An immediate-moment manner of analysis reveals that emotion is the universal basis of animal behavior, that it works as a function of attraction, and that the predator/prey dynamic is the architecture of any emotional state of attraction that elaborates into a sustained relationship, between parent and offspring, sexual paramours, peer-to-peer.  Therefore the “adoption” of a young prey by an adult predator, a cat toying with its prey before eating it, or a predator simply killing and eating it outright, are functions of the same dynamic. This continuum of relationships show us precisely how sociability evolved, why dogs are so social and playful even as adults, and how and why we should tap into the predator/prey dynamic when living and working with a dog. The purpose of sociability isn’t companionship, that’s simply a wonderful derivative. Sociability is “wave-coupling” so that ultimately objects of resistance can be overcome and/or assimilated into the configuration so that the FLOW OF EMOTION improves. This is how evolution happens and how animals are able to affect their environment coherently so that it too evolves to better serve the flow of emotion. A lioness with a fawn while rare and no matter how fleeting, is no different emotionally than a lioness with her cub. Which is also why infanticide among lions doesn’t fall outside the purview of the overarching dynamic that 99.99% of the time otherwise renders nurturing behavior between mother and her cubs.

All of these behaviors are elaborations of the one fundamental code that underwrites and drives all animal behavior, which as Bekoff hints at above with the notion of “openness” in the young. And what are the infants of all species particularly open about? About being able to sense the preyful aspect in anything. Their hunger is greater than their balance.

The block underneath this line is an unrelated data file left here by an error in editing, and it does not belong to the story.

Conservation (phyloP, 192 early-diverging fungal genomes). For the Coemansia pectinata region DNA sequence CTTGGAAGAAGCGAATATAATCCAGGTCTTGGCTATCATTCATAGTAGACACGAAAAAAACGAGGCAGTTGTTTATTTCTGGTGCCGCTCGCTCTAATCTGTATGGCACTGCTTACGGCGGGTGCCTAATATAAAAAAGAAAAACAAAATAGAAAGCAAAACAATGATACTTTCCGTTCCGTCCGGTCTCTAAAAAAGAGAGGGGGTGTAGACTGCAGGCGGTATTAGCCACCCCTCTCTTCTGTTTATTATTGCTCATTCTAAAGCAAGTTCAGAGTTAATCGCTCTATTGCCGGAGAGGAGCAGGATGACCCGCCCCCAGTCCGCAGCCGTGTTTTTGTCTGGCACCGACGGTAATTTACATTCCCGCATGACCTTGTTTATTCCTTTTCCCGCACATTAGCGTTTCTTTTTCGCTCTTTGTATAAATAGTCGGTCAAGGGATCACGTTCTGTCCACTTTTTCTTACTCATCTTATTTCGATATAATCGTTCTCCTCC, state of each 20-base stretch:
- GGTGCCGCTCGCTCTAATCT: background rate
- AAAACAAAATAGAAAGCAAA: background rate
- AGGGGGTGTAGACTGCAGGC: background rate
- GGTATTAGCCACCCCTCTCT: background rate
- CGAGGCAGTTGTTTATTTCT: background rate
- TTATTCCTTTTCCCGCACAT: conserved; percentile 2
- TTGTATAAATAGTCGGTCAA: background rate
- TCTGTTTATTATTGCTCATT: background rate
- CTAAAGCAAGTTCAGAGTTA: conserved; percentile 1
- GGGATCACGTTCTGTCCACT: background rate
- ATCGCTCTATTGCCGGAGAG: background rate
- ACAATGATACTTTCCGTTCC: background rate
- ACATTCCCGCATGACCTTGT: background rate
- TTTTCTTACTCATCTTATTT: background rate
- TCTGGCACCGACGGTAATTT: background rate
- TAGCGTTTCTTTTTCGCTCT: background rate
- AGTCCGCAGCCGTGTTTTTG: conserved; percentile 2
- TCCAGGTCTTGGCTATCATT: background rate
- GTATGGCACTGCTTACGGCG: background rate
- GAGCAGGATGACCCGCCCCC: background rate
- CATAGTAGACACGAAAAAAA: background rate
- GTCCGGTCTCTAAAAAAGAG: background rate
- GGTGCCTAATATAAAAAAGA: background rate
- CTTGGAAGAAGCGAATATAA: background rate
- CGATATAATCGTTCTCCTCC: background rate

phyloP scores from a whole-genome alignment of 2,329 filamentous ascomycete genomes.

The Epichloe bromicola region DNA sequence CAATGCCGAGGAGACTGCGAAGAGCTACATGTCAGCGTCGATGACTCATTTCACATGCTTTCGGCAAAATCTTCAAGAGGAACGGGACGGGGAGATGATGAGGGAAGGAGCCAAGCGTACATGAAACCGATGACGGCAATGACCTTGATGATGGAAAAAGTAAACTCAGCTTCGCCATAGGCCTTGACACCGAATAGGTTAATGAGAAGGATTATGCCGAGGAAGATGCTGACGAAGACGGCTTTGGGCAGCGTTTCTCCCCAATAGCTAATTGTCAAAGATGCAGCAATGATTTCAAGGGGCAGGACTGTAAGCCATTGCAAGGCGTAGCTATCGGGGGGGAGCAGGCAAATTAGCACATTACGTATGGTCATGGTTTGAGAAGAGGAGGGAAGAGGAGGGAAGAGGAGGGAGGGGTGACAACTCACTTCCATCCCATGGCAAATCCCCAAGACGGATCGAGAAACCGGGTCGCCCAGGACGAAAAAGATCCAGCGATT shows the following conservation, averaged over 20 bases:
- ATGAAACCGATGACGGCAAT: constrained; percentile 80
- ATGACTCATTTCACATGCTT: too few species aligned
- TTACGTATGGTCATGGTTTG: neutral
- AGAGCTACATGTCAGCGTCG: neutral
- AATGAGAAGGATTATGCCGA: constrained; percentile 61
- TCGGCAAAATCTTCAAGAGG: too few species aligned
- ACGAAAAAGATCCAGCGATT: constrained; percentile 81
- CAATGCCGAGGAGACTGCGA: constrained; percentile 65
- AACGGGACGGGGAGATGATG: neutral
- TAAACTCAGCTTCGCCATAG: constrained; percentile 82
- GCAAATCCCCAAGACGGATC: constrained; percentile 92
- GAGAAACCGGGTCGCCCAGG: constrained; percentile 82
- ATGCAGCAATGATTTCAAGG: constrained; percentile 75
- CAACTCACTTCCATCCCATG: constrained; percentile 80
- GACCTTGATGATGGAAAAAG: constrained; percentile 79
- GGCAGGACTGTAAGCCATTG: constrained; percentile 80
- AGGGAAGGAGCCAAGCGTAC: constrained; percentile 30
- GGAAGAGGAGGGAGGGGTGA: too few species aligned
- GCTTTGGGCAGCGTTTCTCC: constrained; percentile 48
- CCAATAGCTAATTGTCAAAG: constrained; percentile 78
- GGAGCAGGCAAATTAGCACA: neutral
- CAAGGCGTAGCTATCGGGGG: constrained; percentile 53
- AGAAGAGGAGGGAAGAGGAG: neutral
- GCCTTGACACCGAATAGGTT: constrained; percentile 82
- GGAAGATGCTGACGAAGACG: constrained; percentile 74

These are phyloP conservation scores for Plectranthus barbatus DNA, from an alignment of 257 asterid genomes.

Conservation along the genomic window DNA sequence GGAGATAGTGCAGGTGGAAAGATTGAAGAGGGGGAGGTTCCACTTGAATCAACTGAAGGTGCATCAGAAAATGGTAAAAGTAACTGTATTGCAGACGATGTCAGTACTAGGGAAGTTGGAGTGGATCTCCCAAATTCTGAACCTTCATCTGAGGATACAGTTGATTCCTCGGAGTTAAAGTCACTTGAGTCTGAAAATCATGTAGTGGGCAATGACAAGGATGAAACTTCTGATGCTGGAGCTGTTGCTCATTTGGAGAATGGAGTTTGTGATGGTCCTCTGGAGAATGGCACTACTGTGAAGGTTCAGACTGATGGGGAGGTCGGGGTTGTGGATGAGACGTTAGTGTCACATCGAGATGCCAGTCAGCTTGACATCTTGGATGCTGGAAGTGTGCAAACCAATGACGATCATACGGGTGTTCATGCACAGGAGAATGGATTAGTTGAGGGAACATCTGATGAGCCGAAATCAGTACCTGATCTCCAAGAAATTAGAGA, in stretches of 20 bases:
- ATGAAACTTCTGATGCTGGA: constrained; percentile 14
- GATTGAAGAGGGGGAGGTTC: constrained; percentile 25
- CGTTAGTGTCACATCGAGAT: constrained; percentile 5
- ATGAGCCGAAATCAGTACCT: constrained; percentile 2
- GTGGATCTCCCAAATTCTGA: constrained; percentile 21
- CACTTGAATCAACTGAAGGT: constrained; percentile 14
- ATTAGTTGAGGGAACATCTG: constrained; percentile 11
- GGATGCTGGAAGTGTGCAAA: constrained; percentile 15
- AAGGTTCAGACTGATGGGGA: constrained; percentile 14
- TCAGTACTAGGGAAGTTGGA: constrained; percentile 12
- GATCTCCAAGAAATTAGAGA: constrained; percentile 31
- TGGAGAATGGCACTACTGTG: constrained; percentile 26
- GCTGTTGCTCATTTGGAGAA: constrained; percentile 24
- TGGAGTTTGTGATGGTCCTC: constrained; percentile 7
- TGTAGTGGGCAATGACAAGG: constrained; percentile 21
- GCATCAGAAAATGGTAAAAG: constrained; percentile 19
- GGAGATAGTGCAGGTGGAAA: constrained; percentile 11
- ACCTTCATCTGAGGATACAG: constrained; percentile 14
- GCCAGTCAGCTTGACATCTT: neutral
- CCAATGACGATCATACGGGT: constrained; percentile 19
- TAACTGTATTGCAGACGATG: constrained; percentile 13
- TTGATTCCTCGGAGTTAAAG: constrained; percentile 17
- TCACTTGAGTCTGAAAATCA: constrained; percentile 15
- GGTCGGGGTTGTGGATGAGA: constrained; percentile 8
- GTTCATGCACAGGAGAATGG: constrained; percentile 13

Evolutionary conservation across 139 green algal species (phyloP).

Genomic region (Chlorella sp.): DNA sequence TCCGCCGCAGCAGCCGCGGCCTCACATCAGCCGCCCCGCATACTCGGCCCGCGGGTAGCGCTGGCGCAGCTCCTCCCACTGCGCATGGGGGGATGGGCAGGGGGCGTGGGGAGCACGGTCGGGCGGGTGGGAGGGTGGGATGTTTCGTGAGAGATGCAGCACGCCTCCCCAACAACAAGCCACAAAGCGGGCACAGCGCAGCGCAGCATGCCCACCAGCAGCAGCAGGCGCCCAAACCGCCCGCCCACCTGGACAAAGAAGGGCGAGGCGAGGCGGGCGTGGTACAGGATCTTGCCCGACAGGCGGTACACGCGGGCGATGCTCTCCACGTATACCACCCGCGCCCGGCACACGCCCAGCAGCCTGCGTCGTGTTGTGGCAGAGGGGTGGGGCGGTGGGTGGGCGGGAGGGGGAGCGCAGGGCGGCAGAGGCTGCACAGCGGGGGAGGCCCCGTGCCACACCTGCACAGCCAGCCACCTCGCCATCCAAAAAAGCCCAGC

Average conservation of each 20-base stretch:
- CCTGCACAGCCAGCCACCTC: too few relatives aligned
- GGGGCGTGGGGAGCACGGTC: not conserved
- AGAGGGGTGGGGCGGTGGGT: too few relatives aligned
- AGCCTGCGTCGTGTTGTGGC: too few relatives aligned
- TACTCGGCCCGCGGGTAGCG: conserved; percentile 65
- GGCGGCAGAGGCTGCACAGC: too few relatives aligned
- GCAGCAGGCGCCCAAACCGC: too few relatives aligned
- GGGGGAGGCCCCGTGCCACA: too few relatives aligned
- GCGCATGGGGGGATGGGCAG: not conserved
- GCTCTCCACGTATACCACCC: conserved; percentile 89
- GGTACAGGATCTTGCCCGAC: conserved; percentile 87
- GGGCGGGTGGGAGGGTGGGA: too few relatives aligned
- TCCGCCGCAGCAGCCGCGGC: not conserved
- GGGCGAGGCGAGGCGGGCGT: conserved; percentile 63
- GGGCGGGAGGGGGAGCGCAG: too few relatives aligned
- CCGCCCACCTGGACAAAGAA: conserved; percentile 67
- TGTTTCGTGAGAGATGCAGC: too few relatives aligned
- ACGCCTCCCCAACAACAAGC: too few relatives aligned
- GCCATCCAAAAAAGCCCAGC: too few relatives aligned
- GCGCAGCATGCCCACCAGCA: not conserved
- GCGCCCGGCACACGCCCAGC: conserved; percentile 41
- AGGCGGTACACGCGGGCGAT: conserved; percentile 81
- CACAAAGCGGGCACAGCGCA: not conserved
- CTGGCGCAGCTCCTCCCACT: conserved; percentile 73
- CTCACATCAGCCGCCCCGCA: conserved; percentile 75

Published January 31, 2015 by Kevin Behan
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4 responses to “What Are We Learning From Animals? (per the NY Times)”

  1. b... says:

    It occurred to me that the “intentional-states-analysis” also underlies the whole many-drive theory. So its proponents will describe that a dog playing with another dog is in “social drive” or “play drive”, but if things get too intense and a collapse results in a snap, suddenly the dog is under the influence of “prey drive” or “fight drive”. Or if a dog is chasing a ball it’s in “ball drive”, but if it grabs and shakes the ball, it’s in “prey drive”, etc.

    Makes you wonder – who is running this many geared machine and what exactly is the nature of the algorithm that determines the shift in gears? Or is it the work of a little god inside each dog’s brain?

    It doesn’t seem that different from attributing water pouring into your cup to “filling gravity” and attributing the cup falling to the floor to “spilling gravity”. If only physicists were this creative…

  2. Kevin Behan says:

    Exactly, I’m surprised that Abrantes’ formulation gets a pass on its self-recursive logic:
    “If any of the parties incur injury, then the behavior is aggressive and not dominant.”

    That’s like saying if you turn a switch and the bulb glows, that’s electricity. But if you turn the switch and the bulb pops, that’s not electricity.

  3. b... says:

    I think he gets a pass because he’s saying what the people who care about what he’s saying (average dog owners, fellow behaviorists) want to hear. Confirmation bias vs. critical thinking.

  4. Hundeskole says:

    Sometimes, there are things that only animals could understand and they’re the one who can teach us and let us understand. As a pet owner and base on experience, there are lessons in life that we learn only thru them.